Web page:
Royalex & ABS Canoe Repairs

Royalex & ABS hulls are probably the most carefree canoe materials available so it is unlikely you will face any major repairs.

As described above, 303 Protectant should be applied 2 to 4 times per season. Deep gouges or very small holes can easily be plugged with hot glue or Ptex candle (sold in ski shops). Clean the area to be repaired with rubbing alcohol and then apply duct tape to the underside of the hole. Over fill the hole from the topside with glue or Ptex and allow cooling, and then use a razor blade to cut the repaired area flush.

Note: Kevlar skid plate kits are available through Frontenac Outfitters to beef up the bow & stern high-wear areas.

Cold temperatures can pose a greater threat to Royalex boats due to possible hull contraction and expansion. Wooden rails on Royalex canoes should be loosened off each season prior to winter storage and re-tightened each spring.

Hardware Maintenance: Quality canoe manufacturers only use stainless steel hardware as under normal conditions it is not susceptible to corrosion or rust. Periodically all screws and nuts should be checked and tightened as they tend to loosen from repeated use or vibration during transportation.

Wood Gunnel Canoe Refinishing

Most companies treat wood gunwales with three coats of Scandinavian Tung Oil prior to boats leaving their shops. However tung oil tends to both evaporate when exposed to sun & heat, so its smart to add a new coat of oil upon canoe purchase.

We suggest reapplying oil 2 to 4 times per season or as gunwales become dry and rough. Apply in the shade with a rag; leave 5 to 10 minutes before wiping off any excess oil. We do NOT recommend varnishing wood gunwales, as it will eventually crack & peel. Canoe seats, yoke, thwart and handles may already be varnished upon purchase and that’s OK as they are subject to must less wear and should require virtually no maintenance.

Upon purchase, place your canoe upside down on a pair of sawhorses, and then apply a coat of tung oil to the gunwales underside. Next apply a silicone bead where the wood gunwales meet the gel-coat. This proactively stops water from seeping between your boats inner gunnels.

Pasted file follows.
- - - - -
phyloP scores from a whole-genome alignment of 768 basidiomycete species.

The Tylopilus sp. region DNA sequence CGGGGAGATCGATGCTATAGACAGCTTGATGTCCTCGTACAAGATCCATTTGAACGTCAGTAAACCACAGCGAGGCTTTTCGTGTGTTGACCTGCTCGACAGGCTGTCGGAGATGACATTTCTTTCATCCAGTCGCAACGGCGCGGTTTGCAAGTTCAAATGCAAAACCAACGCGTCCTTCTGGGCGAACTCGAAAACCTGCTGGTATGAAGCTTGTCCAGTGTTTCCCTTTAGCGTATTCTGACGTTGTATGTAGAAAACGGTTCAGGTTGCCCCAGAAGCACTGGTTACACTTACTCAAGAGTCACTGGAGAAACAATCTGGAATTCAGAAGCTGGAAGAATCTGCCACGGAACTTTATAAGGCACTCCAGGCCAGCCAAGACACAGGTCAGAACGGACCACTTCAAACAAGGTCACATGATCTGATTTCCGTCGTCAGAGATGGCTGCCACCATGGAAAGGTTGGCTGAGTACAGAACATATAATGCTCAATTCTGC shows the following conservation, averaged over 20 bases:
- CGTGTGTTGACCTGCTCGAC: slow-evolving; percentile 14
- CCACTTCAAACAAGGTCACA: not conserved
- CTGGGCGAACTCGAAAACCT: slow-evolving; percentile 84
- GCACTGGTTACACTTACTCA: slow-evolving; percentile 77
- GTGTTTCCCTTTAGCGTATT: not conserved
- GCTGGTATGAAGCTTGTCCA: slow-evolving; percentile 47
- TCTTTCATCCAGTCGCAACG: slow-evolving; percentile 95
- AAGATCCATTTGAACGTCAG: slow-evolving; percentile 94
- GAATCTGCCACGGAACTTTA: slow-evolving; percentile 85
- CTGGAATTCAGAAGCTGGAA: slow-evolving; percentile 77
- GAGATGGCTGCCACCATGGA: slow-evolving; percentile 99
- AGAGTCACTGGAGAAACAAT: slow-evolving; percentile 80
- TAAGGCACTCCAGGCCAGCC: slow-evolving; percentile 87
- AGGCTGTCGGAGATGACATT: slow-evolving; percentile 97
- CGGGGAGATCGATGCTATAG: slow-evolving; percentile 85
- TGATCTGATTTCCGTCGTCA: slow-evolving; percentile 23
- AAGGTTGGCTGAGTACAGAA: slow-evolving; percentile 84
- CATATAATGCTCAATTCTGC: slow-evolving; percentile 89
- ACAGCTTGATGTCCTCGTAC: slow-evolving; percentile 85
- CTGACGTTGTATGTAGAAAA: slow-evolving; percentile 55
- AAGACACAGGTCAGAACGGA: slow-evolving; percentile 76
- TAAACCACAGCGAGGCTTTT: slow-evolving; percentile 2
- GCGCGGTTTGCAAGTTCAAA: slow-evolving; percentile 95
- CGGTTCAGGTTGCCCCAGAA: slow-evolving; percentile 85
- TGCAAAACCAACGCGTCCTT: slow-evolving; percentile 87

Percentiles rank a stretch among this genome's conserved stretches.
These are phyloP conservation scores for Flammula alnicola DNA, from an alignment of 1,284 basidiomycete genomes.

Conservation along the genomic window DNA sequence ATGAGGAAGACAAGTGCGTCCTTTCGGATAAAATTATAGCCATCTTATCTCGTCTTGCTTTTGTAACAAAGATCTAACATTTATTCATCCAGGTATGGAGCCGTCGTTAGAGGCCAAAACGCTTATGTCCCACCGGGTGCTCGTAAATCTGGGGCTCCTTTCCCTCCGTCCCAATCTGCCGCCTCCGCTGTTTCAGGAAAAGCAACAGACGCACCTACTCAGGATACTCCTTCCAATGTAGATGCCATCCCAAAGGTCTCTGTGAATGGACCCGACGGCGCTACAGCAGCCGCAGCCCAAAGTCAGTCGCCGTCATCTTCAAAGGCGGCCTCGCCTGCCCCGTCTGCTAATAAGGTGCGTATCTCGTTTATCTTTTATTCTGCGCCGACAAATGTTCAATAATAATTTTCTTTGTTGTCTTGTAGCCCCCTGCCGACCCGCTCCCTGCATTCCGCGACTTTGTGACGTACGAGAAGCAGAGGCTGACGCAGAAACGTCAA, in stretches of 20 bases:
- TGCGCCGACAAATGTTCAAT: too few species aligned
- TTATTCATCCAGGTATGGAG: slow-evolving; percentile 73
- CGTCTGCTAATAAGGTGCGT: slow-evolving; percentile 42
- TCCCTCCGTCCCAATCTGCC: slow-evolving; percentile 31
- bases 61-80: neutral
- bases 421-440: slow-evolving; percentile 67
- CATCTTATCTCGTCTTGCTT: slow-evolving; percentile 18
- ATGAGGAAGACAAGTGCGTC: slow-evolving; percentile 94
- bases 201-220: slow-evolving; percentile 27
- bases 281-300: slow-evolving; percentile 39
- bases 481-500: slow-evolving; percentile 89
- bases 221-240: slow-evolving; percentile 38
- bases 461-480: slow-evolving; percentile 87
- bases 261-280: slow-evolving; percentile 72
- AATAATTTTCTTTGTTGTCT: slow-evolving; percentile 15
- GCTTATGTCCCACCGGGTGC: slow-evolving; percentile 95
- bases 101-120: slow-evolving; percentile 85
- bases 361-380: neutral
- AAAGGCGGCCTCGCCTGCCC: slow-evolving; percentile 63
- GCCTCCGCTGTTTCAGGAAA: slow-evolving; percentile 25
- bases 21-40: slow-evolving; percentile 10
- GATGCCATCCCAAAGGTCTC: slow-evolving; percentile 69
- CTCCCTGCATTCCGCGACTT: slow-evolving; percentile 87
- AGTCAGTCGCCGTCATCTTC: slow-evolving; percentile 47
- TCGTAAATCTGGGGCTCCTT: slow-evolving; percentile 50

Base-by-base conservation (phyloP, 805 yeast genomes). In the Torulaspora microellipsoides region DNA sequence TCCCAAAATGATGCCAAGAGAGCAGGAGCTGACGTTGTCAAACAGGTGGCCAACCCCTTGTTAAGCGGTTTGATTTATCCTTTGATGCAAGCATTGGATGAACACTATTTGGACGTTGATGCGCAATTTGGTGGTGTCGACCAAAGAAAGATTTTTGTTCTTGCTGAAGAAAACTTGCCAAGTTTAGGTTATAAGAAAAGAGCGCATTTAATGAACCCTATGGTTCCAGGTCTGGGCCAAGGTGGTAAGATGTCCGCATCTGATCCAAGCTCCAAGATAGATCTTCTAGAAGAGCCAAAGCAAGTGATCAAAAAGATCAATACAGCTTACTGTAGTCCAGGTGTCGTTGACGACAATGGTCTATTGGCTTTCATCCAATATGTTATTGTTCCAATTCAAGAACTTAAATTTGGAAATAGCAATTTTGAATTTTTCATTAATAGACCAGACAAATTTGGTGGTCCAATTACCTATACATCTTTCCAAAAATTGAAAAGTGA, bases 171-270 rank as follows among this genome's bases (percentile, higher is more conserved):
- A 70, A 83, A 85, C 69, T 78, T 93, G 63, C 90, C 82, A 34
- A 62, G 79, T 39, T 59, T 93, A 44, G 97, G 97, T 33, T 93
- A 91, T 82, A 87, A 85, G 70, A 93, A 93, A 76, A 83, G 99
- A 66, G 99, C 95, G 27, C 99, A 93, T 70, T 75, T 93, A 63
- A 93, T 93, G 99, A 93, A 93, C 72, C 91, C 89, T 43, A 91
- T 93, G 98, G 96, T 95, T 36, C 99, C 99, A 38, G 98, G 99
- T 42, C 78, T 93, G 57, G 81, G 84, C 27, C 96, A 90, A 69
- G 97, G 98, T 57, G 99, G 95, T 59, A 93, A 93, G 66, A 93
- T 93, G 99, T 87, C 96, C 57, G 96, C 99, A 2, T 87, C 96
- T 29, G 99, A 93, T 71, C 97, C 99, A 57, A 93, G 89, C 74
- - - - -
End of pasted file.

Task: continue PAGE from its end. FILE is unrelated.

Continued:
Canoe Storage – Inside

Inside storage is preferred (highly recommended for wooden gunnels). Prolonged UV exposure and snow or ice buildup can shorten the lifespan of your canoe. The best canoe storage is upside down in a cool, dry place, off the ground. A pair of padded sawhorses works great. Suspending your canoe from ceiling rafters works well ‘IF’ the canoes weight is resting evenly on the gunwales. DO NOT store heavy objects on top of your canoe, and DO NOT store your canoe on its side as the hull can deform.

Canoe Storage – Outside

If you must store your canoe outside, suspend a tarp over the boat leaving the down wind ends open to ensure circulation and to keep snow and ice off. DO NOT wrap your boat tight in a tarp as it will trap moisture inside, which can discolor the boats hull & wood.

Note: Critters love to nibble off your beautiful wood gunwales during winter to spring to get the salt they crave left from your hands!

Canoe Maintenance Prevention

Frontenac Outfitters is pleased to utilize our on-water location & expertise to teach you how to correctly lift, portage and put your canoe in & out of the water. Our tips will go a long way to eliminating most normal wear & tear. We will also show you the best methods to easily transport your canoe.

While were sure to have forgotten some things, we hope you enjoyed our Canoe Maintenance & Storage Article. We offer a complete selection of canoe maintenance & storage accessories available to help you!

We hope you enjoyed this article. Should you have any suggestions or changes to improve it, please call 613.376.6220 or email [email protected]